Even so, there are far nobler stands being taken out there. Last year, San Francisco 49 ers quarterback Colin Kaepernick began a protest, opting to kneel during the national anthem to highlight police violence against minorities. He is now unemployed, and has spent much of the year being written off by irate pundits, politicians and even players as unemployable. Last weekend, with Charlottesville still unfolding, two other NFL players followed suit. Seahawks defensive objective Michael Bennett sat, and says he plans to all season; Oakland Raiders running back Marshawn Lynch sat without explanation.

Athletes across the board took to social media to condemn what happened in Charlottesville and the official reaction to it the question now is whether they will show further political solidarity with those taking the highest profile stands. The sportswriter Dave Zirin noted that two white athletes with a link with Charlottesville Philadelphia defensive aim Chris Long and Washington Nationals pitcher Sean Doolittle had come out and condemned the Nazi march, and the reaction to it. Zirin hoped this marked a watershed moment, where white athletes would feel compelled to show solidarity with the protests of black athletes. Michael Bennett had told him: If we were just trying to get anything done, we need white athletes to stand alongside us. It cant only be our voices, our burden.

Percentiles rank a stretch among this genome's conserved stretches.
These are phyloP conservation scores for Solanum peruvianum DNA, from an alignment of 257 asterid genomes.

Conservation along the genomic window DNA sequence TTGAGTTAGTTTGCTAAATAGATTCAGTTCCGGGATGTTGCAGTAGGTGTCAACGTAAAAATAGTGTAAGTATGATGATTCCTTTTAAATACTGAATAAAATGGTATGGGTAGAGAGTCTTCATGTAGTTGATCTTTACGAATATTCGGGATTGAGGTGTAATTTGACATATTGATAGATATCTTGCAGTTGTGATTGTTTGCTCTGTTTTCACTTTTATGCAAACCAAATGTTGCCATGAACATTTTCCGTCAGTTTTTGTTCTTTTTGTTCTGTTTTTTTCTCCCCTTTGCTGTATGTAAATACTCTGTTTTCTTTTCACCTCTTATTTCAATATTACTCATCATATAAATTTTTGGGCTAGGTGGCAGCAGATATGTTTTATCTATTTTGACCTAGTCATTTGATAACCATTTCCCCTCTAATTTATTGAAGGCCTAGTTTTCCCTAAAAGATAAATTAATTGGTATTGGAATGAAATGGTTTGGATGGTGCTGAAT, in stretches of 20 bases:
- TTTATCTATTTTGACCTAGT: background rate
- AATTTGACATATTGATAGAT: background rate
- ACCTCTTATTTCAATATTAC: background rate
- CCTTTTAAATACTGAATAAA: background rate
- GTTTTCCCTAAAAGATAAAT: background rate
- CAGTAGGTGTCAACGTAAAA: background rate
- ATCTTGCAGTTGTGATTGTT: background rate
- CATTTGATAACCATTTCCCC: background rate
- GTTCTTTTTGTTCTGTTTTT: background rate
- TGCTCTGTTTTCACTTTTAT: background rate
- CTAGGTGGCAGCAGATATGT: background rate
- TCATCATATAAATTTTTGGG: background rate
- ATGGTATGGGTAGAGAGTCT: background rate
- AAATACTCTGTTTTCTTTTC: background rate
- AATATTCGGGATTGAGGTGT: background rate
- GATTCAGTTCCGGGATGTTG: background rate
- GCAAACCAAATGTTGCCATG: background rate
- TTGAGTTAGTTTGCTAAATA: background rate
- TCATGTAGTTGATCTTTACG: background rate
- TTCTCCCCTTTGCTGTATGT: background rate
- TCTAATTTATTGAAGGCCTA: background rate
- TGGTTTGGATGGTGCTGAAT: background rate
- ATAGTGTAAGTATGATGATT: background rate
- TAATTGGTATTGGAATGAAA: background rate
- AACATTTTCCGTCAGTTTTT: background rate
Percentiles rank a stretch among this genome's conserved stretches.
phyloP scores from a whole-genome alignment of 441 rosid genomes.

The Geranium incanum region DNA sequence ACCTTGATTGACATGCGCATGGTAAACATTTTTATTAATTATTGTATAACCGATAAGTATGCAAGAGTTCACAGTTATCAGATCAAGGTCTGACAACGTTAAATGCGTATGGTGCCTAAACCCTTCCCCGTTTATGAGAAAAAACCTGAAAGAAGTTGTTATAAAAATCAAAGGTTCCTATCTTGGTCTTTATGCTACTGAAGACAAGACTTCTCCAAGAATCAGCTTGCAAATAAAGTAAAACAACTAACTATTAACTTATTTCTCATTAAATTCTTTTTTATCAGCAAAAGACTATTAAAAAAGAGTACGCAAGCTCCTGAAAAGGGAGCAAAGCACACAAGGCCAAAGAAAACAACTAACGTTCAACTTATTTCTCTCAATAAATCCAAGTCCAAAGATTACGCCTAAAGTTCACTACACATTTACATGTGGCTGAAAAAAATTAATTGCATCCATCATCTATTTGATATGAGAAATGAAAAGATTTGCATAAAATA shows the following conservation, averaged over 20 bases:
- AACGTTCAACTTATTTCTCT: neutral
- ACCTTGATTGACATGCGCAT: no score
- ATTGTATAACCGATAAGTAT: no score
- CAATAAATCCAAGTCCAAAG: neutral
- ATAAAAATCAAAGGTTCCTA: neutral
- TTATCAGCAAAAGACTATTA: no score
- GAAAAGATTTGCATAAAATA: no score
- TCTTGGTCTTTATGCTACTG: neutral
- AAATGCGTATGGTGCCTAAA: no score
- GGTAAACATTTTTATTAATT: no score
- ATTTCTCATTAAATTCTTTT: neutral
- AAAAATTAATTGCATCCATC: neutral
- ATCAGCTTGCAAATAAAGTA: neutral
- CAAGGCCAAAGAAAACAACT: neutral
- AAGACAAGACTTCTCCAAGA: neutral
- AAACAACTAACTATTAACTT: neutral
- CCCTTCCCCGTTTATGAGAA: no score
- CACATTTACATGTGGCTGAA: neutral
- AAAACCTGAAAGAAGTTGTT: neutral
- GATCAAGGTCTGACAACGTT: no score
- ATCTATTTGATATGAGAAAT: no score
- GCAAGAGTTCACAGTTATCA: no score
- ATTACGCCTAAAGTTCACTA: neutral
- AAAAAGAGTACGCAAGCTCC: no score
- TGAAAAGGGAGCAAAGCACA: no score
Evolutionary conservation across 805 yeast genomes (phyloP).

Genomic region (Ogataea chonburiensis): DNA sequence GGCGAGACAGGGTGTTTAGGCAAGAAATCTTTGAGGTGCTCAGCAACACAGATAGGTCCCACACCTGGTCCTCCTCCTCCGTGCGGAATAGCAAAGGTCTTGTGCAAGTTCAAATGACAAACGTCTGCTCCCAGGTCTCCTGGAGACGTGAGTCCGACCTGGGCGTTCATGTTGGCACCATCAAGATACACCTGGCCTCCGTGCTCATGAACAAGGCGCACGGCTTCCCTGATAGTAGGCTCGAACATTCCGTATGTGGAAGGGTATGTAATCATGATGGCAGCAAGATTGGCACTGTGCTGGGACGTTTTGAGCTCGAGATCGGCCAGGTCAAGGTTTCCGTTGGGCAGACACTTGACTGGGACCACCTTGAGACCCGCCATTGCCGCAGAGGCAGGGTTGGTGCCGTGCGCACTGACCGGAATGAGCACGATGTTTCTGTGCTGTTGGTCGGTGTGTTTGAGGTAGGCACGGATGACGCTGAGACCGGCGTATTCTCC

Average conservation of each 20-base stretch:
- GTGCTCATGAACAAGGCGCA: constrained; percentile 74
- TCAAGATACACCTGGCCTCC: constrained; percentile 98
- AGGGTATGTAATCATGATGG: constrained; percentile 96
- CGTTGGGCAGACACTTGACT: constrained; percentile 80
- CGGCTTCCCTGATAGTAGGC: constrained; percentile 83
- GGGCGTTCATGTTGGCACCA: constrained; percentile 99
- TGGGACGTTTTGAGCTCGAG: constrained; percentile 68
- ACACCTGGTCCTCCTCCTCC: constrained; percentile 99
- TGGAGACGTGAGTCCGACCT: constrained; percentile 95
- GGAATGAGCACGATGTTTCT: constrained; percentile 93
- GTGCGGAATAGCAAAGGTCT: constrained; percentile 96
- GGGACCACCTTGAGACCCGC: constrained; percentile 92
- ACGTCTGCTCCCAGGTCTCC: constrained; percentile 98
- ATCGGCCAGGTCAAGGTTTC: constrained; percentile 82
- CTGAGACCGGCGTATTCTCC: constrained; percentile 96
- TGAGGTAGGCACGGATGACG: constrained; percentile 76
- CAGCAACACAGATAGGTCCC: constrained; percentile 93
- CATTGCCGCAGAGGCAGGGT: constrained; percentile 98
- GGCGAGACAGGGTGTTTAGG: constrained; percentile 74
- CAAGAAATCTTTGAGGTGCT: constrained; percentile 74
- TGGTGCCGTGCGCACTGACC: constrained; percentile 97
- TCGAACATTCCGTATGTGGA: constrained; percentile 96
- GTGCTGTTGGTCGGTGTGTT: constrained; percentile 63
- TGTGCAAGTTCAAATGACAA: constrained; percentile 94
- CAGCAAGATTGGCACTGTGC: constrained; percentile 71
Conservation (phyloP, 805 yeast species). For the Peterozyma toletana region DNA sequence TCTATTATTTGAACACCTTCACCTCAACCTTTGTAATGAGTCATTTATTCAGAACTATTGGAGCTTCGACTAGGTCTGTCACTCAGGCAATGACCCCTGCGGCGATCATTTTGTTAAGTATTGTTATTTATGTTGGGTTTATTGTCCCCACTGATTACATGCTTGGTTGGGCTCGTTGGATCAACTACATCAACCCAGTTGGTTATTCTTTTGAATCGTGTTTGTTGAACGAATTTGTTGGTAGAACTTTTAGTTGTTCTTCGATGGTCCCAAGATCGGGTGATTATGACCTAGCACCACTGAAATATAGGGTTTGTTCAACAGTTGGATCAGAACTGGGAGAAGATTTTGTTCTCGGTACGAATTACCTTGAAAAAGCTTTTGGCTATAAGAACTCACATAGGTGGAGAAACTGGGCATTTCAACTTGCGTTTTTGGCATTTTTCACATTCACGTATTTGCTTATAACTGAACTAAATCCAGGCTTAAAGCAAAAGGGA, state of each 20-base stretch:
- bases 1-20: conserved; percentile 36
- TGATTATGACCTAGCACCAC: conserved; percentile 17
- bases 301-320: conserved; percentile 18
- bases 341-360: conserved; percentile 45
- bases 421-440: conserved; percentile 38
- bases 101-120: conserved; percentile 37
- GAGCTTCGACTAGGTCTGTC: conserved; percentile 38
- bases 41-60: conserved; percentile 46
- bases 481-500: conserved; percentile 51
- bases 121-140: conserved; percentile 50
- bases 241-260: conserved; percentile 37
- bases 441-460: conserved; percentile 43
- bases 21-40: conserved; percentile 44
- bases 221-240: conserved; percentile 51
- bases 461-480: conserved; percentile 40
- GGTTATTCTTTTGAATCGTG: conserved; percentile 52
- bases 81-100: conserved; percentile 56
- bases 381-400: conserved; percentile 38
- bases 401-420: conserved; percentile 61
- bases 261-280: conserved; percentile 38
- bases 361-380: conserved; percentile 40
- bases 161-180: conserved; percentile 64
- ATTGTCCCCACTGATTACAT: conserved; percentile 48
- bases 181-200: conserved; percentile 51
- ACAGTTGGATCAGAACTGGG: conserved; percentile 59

Well quite. Business uber alles can be just as much a political position as any other, and clearly one deeply felt by many chief executives. But lets forget the congratulatory messages to the likes of Plank for belatedly deciding to act the idealistic ingenue, and instead reserve support for those athletes now taking personal hazard because they know they always know that athletic is political.

The Premier League at 25 whos taking the credit now?

Adorable scenes from what appears to be the Doha airport Caviar House stand( again ), as Richard Keys and Andy Gray celebrate a special landmark in their relationship. Namely, the time they created the Premier League.

As Keysy sets it in a tweet accompanying a shot of them cuddled up: 25 years ago we helped spark a football revolution. Happy Anniversary us !! And now were doing it all again.

Well. Theres a lot to unpack there.

Primarily, youll note that Richard and Andy are just some of 368 people basically implying they fabricated the Premier League back in the day, as the latter celebrates 25 years this week. Indeed, you could have expended much of the past month wading though faux self-deprecating interviews with various chaps who had something to do with it all, but largely belong in a category with that Dr Evil speech in Austin Power. My father would womanise; he would drink. He would make outrageous asserts like he fabricated the question mark

Still , not all of them are forced to live in exile. All revolutions devour their children, which stimulates it extra heroic that Richard claims to be doing everything there is again in Qatar. Arguably one of many countries in that region in need of a revolution, and we must wish the Wat Tyler of hanging-out-the-back-of-it all the luck in the world.